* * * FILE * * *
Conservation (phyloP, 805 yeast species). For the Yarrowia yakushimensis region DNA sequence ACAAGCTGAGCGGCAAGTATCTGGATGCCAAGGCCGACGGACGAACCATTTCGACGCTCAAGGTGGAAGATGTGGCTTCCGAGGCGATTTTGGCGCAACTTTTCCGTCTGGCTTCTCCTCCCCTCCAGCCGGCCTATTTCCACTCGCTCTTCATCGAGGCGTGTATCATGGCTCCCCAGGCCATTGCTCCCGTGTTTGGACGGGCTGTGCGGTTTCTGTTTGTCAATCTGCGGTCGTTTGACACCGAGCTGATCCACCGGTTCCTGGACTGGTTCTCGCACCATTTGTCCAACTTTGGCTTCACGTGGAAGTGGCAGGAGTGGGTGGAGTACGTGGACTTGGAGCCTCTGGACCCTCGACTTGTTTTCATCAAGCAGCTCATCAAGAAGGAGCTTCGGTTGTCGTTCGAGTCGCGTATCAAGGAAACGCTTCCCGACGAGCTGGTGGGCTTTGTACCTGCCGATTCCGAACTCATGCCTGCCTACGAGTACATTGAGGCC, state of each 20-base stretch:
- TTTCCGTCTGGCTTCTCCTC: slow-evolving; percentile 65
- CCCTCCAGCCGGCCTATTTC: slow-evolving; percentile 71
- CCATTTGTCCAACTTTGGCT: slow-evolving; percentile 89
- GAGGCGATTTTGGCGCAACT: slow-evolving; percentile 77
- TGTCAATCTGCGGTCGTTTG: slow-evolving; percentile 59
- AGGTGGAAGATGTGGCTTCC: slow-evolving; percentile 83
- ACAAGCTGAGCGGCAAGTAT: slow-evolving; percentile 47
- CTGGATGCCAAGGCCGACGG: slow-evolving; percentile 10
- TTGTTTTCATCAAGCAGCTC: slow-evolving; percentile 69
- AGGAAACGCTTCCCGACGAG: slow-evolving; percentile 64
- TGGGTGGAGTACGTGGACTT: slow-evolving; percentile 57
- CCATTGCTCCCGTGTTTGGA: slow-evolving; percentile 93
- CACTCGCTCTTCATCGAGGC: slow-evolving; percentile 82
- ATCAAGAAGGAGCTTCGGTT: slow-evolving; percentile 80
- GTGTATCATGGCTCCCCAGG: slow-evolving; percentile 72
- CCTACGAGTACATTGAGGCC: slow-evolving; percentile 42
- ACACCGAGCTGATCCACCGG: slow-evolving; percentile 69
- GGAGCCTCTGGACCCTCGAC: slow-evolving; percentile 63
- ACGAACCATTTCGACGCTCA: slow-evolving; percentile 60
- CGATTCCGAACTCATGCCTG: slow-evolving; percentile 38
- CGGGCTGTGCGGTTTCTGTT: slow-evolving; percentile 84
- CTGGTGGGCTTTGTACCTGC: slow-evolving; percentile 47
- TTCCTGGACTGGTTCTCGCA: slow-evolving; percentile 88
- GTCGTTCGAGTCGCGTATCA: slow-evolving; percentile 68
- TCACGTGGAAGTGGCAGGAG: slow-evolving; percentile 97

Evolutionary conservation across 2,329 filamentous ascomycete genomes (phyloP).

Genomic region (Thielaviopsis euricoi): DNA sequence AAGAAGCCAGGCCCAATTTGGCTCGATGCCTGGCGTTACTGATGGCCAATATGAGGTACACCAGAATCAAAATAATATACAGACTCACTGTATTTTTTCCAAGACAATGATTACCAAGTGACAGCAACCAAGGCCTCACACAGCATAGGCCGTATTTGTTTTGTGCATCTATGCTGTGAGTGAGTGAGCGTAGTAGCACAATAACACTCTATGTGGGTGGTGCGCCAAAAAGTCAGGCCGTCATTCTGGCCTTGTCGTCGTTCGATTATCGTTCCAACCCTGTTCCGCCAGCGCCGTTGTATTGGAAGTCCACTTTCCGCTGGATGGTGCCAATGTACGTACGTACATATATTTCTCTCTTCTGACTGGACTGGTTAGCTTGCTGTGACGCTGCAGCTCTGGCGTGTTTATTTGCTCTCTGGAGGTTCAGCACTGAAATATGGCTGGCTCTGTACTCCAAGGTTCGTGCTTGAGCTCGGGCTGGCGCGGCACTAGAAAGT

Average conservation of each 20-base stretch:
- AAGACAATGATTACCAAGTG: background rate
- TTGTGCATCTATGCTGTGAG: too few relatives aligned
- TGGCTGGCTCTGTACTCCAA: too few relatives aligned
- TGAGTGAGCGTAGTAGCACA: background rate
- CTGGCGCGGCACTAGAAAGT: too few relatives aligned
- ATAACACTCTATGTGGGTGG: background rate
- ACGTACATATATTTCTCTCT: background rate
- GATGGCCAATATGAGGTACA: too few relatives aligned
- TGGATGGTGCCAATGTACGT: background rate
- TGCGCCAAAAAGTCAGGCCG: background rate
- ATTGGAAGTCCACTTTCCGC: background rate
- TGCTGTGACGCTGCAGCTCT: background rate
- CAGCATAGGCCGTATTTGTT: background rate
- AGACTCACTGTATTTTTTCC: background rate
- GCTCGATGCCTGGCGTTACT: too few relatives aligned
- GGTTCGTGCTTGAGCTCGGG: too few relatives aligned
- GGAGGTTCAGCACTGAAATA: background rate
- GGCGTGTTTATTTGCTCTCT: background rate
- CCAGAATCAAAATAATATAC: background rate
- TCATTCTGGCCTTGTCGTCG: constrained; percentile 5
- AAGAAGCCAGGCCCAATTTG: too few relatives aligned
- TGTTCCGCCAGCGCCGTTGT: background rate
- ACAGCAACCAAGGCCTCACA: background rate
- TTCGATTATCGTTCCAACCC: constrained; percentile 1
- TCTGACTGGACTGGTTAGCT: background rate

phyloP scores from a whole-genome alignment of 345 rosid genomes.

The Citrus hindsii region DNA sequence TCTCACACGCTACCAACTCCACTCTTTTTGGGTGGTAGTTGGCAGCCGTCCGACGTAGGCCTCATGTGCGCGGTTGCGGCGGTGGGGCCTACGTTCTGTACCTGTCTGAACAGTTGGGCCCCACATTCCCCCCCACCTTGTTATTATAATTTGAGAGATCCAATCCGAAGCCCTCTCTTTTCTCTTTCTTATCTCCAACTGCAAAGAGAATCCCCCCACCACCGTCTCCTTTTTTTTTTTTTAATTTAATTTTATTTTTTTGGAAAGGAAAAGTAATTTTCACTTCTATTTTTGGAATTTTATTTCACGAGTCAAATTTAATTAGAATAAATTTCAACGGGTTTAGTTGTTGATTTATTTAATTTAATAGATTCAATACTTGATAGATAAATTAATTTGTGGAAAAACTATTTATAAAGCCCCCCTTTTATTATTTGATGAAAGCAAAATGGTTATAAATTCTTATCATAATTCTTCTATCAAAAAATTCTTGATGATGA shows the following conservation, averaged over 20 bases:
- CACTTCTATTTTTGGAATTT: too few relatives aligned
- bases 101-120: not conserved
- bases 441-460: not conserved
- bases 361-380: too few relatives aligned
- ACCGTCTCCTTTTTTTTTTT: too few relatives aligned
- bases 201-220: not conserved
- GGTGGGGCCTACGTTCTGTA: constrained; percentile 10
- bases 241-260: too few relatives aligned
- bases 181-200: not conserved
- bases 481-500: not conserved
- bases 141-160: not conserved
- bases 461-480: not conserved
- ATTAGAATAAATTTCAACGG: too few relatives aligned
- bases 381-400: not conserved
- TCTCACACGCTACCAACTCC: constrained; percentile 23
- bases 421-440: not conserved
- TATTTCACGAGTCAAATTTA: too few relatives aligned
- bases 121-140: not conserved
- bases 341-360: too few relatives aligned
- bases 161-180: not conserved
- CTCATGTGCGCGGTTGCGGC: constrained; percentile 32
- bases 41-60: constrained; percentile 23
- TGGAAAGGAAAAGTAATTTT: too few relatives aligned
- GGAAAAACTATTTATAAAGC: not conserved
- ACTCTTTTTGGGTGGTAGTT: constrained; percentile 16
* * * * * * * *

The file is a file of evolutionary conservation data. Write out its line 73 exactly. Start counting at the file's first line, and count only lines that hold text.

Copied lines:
- TATTTCACGAGTCAAATTTA: too few relatives aligned